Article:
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Newly single mother. No support.

(11 Posts)
wordscantdescribe Fri 13-May-16 23:32:31

As title says really. Recently split from the father of my 2dc after a decade together and whilst I seem to be doing OK, I am disappointed and sad that my close friends & family are not supportive. No "shall I take dc out to the park whilst you rest", no "how are you coping" no "if you need to talk,I'm here"
Granted, it's not always hard but a little kind word helps. My close friends have kids of their own and of course they're busy, but they don't seem bothered by my change in circumstances. Or maybe they don't know what to say.
My close friends without kids don't quite understand how different life is with kids,and keep telling me to go out (with whom to babysit exactly?!)
I just feel.. alone. I haven't told anyone about how I feel after the break up, you know- the break down of details, the venting, the upset and anger you feel after.

wordscantdescribe Fri 13-May-16 23:35:35

Maybe they're not close friends after all. Which makes the whole situation rather depressing..

BIWI Fri 13-May-16 23:37:55

I'm sorry to hear that you've separated from your partner. That must be tough. But if you haven't told anyone how you feel, why would you expect them to help you out? Have you asked any of them for help? They might be mortified to know that you feel like this about them.

wordscantdescribe Fri 13-May-16 23:42:13

If your best friend told you she'd seperated with 2 young dc, would she need to ask for help? Would you not be there for her without question? This is how I feel anyway, is that not the norm?

Cabrinha Fri 13-May-16 23:45:01

Many people are very happy to help or listen, but don't offer - nice if they did, but aren't most people quite wrapped up in their own busy busy lives? Don't be afraid to ask friends.

I do think that offers of giving you a break may not occur to people though - won't people assume you get more breaks than them, when kids are with their father? (are they? Do your friends know if they're not?)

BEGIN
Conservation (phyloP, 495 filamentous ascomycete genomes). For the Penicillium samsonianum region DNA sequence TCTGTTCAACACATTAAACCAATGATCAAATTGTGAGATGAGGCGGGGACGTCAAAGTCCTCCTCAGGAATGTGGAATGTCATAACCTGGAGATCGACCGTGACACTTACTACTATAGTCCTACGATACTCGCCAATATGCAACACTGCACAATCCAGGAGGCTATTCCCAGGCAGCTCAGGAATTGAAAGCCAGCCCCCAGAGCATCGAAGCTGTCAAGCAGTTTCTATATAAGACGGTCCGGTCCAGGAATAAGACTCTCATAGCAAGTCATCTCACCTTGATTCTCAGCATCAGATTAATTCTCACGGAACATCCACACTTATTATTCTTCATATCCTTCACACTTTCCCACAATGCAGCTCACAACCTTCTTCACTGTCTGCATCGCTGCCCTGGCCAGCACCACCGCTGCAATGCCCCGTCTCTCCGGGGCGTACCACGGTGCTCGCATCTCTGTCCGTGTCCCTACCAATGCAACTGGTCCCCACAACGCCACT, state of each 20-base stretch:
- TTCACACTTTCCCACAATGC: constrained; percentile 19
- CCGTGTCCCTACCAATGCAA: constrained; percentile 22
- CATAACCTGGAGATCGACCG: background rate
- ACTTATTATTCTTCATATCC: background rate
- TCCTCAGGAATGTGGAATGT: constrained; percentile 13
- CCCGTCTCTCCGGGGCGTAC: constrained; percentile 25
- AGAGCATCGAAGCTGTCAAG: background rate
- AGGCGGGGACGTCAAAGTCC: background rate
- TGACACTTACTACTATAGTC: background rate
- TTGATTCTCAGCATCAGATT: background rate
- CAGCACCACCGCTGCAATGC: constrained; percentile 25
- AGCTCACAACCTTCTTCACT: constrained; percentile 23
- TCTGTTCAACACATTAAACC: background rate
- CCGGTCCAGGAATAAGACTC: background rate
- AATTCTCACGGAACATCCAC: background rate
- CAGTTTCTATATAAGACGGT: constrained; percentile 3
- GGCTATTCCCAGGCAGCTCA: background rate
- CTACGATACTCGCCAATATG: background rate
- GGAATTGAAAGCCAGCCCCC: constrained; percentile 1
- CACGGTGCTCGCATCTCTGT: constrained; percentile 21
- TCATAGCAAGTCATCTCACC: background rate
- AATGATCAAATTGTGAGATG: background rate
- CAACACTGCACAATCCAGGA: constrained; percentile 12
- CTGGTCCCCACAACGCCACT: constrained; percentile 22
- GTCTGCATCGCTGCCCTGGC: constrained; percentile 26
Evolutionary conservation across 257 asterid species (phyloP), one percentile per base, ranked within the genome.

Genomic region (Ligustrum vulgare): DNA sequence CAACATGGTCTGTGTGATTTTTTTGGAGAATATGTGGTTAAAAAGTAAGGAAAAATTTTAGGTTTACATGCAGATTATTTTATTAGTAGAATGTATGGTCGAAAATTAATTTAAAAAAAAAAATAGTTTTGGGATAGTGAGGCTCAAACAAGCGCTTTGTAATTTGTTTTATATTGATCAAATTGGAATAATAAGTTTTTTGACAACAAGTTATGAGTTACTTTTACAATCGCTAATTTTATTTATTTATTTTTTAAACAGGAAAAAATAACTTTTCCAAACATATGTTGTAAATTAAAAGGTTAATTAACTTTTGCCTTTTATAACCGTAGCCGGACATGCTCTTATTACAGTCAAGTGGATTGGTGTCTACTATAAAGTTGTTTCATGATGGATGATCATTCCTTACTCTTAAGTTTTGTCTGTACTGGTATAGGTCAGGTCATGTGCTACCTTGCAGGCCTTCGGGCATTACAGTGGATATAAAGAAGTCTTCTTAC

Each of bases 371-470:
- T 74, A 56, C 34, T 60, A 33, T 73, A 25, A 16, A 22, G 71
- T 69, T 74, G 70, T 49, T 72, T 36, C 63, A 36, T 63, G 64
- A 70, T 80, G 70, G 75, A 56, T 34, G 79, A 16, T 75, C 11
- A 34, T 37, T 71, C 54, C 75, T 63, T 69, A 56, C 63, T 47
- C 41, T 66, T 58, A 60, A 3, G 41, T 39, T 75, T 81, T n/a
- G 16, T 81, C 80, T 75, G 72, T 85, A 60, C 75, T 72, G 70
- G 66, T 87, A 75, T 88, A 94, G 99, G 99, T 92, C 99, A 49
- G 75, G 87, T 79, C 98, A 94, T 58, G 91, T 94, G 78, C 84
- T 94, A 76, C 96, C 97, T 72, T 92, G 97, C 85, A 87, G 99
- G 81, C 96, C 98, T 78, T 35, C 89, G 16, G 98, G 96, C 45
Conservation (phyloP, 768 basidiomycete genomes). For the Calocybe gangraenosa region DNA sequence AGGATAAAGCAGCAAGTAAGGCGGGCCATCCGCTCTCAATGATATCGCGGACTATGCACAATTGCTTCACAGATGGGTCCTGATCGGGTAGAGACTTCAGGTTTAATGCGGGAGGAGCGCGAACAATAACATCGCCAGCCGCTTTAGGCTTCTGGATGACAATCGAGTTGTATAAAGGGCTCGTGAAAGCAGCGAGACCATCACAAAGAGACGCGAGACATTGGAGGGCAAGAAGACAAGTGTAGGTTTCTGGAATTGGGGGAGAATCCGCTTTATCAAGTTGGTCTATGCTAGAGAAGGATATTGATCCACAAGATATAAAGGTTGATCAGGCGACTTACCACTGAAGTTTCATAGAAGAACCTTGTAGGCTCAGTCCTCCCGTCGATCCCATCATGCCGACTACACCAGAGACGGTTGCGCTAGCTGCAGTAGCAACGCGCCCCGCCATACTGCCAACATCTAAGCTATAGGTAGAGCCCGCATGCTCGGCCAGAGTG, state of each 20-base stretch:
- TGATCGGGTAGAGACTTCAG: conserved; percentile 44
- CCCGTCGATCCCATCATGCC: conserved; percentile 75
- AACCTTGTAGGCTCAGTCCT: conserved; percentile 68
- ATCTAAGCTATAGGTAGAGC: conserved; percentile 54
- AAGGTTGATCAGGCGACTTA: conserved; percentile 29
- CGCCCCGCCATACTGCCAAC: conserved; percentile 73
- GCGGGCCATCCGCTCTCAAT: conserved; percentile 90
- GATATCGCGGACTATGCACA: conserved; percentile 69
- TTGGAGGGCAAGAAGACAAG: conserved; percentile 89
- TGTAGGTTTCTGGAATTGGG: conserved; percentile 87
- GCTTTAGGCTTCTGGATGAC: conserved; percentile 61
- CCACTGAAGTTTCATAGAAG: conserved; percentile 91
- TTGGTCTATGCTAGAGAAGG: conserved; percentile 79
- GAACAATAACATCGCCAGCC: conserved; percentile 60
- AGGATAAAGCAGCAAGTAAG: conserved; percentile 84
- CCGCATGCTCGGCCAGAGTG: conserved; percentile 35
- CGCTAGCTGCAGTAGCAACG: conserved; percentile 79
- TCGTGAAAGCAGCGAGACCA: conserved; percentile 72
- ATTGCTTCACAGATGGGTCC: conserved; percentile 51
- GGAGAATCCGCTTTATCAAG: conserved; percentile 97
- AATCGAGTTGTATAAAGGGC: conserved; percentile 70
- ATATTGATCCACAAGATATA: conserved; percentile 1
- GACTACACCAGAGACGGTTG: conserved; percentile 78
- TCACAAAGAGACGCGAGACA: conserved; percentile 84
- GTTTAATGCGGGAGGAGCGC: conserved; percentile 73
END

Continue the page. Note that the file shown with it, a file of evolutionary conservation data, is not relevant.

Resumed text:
MN is a great place when you need a rant about an XH though! Go for it!

wordscantdescribe Sat 14-May-16 00:00:18

You're right, perhaps I should just ask. I do find it difficult to ask others for help sometimes, and just end up doing it on my own. I guess I would like to be able to just text or call a friend when I'm feeling down/overwhelmed/ whatever but I don't have anyone to do that with. It just seems no one really cares

NoMarbles Sat 14-May-16 00:16:32

Unfortunately people aren't mind readers.
Be honest with your friends. You'll soon find out who genuinely cares and who doesn't, as it is only when you're at your worst that you discover this. (ime)

I'm sorry you are feeling so alone, how young are your DC? Are there any groups you can go to with them and maybe make some new friends who do understand what it's like with DC? What about family?

You need to open up to them if you are feeling this way flowers

MeMySonAndl Sat 14-May-16 00:35:36

The reality is that they are not obliged to help, these are your children not theirs, so IME, the only way you can freely ask for her help is by offering help.

I have been raising my son on my own for 5 years, everybody offers to help out but very rarely those initial offers turn into spontaneous help. I don't have family around, a nanny, or anyone who I can hand my son to in order to have a rest/break. But my neighbour can look after DS in an emergency because I often give her lifts to the supermarket, my other neighbour can walk my dog but I keep an eye on her house when she is away. Another friend can take DS overnight to give me a night out, but I often take care of her child. It is all an exchange of favours of which we lone parents are not exempt.

But, when you are doing all these things for other people you feel better and eventually, all this people become your friend, and that network of support that is so much needed when raising kids single handedly.

MeMySonAndl Sat 14-May-16 00:41:33

"If your best friend told you she'd seperated with 2 young dc, would she need to ask for help?" Yes, very few people understand the relentless work of the single parent.

"Would you not be there for her without question? " yes, but if she doesn't ask how can I know what she needs? For what is worth they may be in their houses thinking how strong and wonderful you are, raising 2 kids on her own and has never rehired any help! (It happens, then they come and tell you they really admire your strength when the thing you most desperately need is someone to give you a hug)

MeMySonAndl Sat 14-May-16 00:43:11

Good grief... This autocorrect is misbehaving... They may be thinking that you are coping well because never "needed" to ask for help.

BIWI Sat 14-May-16 12:41:37

You may be one of those people who seems to be supremely in control, though!

And your best friend might have a lot going on in her life too.

There's really nothing wrong in asking for help. But don't go all martyrish if people aren't offering it - don't assume that they don't care about you.

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